Extracts from previous Newsletters.
Issue 4 - July 1986
The Second Hards Family Reunion was held at Upper Hardres on 19th April when the Hards wild cherry tree
was planted in the churchyard. We had arranged the tree-planting just about as late in the season as possible in the hope of fine weather and a good attendance, although as the weeks went by and the date grew nearer without any respite from the cold
wet weather of our English Spring, there seemed poor prospects of a fine day. In the event the weather was kind to us: a breezy day with sunny periods and tolerable temperatures - and about fifty members present, some from as far afield as Glasgow and Gwent, Peterborough and Plymouth, Middlesborough and Exeter.
Members arrived from about eleven o'clock onwards and gathered in the church porch, or looked round the church and the Hardres memorials, or strolled round the churchyard outside. The Reunion Register was signed - and tea and coffee were kindly dispensed by Mrs Dorothy Minter. Rev Richard Love of Petham who, now that Rev Burt has retired, is vicar of Upper Hardres as well as several other local parishes, paid us a visit during the morning. We were glad to make his aquaintance and thank him for permission to assemble at his church and plant a tree in the churchyard. Unfortunately he was unable to stay with us for the tree-planting because of other engagements.
Rev John Burt joined us also, and he was able to stay with us until one o'clock when we all gathered round the wild cherry tree (prunus avium) for the planting. Alfred Garbett,unofficial Hards Family photographer, marshalled everyone into the right place for a photograph, and I eased the tree out of it's pot and into the ground. Joanna, helped steady the tree while I splayed out the roots and began to cover them with earth.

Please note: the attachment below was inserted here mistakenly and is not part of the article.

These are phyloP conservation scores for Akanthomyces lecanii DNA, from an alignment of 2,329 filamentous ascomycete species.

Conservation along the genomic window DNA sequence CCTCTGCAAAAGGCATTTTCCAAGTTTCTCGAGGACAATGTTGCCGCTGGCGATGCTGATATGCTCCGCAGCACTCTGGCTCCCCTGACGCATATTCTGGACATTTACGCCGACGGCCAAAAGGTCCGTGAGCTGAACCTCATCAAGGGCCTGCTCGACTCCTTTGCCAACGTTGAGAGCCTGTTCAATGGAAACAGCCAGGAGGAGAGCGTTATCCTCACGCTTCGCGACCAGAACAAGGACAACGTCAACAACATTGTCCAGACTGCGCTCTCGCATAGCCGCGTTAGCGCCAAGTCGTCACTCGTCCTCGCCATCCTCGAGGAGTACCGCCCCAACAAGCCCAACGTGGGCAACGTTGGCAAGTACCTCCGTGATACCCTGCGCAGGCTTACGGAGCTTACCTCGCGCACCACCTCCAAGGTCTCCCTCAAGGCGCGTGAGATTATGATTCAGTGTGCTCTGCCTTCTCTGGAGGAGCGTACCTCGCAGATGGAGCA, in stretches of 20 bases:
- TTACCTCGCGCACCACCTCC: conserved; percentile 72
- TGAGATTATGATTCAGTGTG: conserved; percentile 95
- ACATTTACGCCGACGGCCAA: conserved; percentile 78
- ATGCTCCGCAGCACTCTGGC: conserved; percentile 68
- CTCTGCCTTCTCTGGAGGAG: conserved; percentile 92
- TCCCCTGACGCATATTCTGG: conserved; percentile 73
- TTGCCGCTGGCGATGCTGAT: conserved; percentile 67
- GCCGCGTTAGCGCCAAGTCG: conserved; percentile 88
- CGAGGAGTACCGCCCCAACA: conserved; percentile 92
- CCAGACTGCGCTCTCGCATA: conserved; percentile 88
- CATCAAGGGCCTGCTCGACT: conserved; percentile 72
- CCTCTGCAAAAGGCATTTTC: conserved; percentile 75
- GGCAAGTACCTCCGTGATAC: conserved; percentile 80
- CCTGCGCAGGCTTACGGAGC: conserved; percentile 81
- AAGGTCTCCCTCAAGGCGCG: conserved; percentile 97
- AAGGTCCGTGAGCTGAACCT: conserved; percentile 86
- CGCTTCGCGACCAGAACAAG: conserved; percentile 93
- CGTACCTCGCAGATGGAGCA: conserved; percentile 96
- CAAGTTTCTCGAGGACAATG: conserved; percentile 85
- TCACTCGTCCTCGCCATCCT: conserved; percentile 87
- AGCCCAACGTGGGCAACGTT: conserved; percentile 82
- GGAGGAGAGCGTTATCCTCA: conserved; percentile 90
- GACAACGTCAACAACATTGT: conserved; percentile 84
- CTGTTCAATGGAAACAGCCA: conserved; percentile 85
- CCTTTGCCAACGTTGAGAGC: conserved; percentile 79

Alfred took several photographs of the planting (and these have come out well - clear colour prints as at the First Reunion). the local press had sent along a photographer, and, with Alfred in the picture this time , he also photographed the tree-planting group, which duly appeared across four columns on page 63 of the Kentish Gazette dated 25th April, under the general heading of Village News, with a good write-up of the event.
On the 7th June Joanna and I arranged with Mr and Mrs Minter to revisit Upper Hardres. The tree appeared to have settled in well, and we were told that it had flowered. In the ground in front of the tree we put a plaque which had been made for us. It reads: